ETOBICOKE, Ontario -- Cam Neely turned 40 Monday, marking his official entry into life's middle agedom, and this afternoon he could cross the threshold of immortality if, as expected, he is named as an electee to the Hockey Hall of Fame.
Nearly 10 years have passed since Neely, the game's premier power forward during his time with the Bruins, had to surrender to a chronic hip condition -- in part the result of a menacing hit by Ulf Samuelsson in the 1991 playoffs. Reached by cellphone yesterday afternoon as he was about to meet with his longtime pal and agent, Jay Fee, he was reluctant to talk about what today could bring.
''I've learned long ago not to spend too much time thinking about things that are out of my control," he said, when asked if he were counting on a night of tossing and turning. ''So, not really. And to be honest, this year, there's been a little different vibe than in other years."
Yes, the vibe. It is that unspoken word, that untunable frequency that envelops the Hall this time each year. To their credit, the 18 members of the selection committee do an outstanding job of holding their thoughts and nominations in confidence, at least for the record.
But when a guy's time comes, the word gets around, destiny gains a voice, and yesterday Neely's name, along with those of Herb Brooks, Dick Duff, and Glenn Anderson, began to surface among the hockey cognoscenti who gathered here for an NHL summit on possible rule and equipment changes. There were no guarantees for any of them, but a growing belief that the ultimate honor was coming their way.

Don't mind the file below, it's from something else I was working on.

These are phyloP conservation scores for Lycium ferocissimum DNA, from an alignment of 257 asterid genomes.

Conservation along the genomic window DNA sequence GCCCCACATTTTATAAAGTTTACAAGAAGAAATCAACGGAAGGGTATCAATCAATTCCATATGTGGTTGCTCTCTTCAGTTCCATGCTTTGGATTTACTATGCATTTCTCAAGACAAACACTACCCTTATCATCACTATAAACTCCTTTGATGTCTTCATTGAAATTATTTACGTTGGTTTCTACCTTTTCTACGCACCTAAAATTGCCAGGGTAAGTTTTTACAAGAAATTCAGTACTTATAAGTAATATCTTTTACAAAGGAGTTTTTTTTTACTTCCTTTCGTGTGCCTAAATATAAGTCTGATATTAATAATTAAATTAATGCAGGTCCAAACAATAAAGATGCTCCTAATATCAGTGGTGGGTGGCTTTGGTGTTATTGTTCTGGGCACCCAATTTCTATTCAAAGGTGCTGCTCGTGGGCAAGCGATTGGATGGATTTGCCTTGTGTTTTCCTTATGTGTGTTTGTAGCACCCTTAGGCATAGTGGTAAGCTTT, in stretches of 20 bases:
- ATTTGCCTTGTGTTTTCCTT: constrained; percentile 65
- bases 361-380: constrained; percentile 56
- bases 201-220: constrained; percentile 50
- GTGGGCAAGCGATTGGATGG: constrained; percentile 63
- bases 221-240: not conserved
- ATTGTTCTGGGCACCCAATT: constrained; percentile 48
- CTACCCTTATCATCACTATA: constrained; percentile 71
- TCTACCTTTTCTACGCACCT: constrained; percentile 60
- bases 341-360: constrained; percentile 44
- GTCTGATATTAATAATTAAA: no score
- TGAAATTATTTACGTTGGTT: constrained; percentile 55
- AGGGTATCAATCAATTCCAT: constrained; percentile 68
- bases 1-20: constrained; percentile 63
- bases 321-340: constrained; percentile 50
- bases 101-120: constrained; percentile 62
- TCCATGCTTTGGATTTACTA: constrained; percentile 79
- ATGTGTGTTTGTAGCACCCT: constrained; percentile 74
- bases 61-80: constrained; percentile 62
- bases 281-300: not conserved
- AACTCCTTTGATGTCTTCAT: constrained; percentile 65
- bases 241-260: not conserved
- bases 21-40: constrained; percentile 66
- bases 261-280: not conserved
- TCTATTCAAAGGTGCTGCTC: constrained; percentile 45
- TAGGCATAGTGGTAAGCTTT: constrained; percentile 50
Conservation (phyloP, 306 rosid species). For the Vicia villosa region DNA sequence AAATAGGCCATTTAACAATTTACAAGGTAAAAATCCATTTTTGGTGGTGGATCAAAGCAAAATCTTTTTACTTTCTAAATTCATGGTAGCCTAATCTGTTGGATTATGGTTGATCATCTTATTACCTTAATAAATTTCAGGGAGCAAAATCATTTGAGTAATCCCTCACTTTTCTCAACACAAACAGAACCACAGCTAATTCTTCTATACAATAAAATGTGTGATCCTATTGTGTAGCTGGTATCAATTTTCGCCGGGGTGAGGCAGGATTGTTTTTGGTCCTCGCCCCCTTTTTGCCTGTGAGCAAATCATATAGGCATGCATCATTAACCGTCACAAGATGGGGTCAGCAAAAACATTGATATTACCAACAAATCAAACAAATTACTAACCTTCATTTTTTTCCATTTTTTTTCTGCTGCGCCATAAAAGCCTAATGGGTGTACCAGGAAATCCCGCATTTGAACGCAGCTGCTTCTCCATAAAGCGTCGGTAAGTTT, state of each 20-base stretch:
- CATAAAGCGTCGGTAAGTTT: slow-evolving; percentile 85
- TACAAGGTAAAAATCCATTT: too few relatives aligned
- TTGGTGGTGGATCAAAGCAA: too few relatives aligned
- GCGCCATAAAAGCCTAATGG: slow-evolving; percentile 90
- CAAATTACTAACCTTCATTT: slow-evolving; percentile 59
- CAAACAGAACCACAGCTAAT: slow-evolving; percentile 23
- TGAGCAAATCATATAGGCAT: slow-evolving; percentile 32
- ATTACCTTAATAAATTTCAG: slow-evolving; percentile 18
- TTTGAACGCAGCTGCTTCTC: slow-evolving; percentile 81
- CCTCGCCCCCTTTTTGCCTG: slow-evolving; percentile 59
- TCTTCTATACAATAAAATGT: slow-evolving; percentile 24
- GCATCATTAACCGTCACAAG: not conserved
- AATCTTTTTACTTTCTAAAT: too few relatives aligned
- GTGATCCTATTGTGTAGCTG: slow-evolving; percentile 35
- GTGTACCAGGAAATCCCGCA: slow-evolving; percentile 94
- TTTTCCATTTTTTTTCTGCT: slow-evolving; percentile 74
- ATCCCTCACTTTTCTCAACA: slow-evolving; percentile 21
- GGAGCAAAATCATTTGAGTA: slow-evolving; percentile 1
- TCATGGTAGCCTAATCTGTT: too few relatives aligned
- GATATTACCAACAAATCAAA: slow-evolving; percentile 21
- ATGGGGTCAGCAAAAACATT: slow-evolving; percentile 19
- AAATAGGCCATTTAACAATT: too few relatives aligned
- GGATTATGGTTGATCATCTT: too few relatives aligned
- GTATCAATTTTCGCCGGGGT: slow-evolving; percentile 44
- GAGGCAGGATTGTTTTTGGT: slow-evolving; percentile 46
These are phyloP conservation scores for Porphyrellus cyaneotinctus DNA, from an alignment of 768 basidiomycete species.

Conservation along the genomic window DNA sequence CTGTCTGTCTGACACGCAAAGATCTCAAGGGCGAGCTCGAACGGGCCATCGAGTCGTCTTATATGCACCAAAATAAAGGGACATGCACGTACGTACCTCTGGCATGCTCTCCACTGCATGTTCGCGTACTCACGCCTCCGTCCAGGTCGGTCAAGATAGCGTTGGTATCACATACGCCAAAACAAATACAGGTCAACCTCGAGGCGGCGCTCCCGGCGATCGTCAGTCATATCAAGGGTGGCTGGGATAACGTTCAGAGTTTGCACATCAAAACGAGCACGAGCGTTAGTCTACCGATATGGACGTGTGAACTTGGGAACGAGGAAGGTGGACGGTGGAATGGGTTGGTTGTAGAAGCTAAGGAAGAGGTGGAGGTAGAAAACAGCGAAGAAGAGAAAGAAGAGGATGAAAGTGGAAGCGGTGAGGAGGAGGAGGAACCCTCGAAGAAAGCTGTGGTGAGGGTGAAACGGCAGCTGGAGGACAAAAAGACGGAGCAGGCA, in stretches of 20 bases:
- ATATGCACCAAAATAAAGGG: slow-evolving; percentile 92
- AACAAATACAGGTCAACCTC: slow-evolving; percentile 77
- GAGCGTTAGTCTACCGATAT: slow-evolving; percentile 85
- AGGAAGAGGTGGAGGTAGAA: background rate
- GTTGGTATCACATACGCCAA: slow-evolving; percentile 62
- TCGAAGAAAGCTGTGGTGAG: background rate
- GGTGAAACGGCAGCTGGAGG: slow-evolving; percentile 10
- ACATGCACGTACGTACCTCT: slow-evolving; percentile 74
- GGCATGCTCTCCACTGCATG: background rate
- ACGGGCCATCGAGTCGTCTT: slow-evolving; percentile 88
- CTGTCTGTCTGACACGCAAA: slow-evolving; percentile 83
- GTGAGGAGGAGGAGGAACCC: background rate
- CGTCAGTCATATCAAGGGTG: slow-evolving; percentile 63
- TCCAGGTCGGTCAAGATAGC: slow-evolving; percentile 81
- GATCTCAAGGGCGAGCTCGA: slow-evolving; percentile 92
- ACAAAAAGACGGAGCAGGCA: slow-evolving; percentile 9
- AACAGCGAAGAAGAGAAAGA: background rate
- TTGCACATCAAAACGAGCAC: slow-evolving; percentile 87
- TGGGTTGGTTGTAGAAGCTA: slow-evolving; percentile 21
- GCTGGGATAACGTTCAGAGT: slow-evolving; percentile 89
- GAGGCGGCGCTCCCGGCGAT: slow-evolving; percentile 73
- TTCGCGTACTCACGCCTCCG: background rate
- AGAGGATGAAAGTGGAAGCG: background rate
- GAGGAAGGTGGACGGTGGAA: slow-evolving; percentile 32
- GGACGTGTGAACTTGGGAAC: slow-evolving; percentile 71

''I think people forget how long Cam actually played," said noted broadcaster and ex-goalie John Davidson, a member of the selection committee. ''They think he played just those 10 years with the Bruins, but he had three with Vancouver, too, before the trade to Boston. Four times he was a second-team All-Star, losing out to guys like Hakan Loob and Mike Bossy -- not bad. And to be the top power forward in the game for the eight best years of his career, I mean, look, if he's nominated, I'd say he's very deserving of consideration."
Former Bruins coach Mike Keenan is not a member of the selection committee. When asked about Neely's chances in the voting, he acknowledged, with some humor, that he had ''the dubious honor" of cutting him from Canada's entry in the Canada Cup shortly after Neely was dealt to Boston.
''He was just a boy then," recalled Keenan. ''And remember who we cut him for, Lemieux -- that's Mario, not Claude. Cam for the Hall of Fame? I think it would be pretty tough to keep him out of it."
Neely, who three times scored 50 or more goals in a Boston uniform, was limited to 726 games because of injury, but still rolled up 395 goals and 694 points. Had he remained healthy, he easily would have played in 1,200 games, notched 500-plus goals, and breezed to 1,000 points.
Mike Milbury, the former Bruins defenseman and head coach who is now the Islanders' general manager, was behind the dasher for some of Neely's tour in the Hub of Hockey. He also played with the likes of Rick Middleton and Terry O'Reilly, both of whom often get mentioned, at least in Boston, as potential Hall inductees. If he were a member of the committee, he would nominate all three.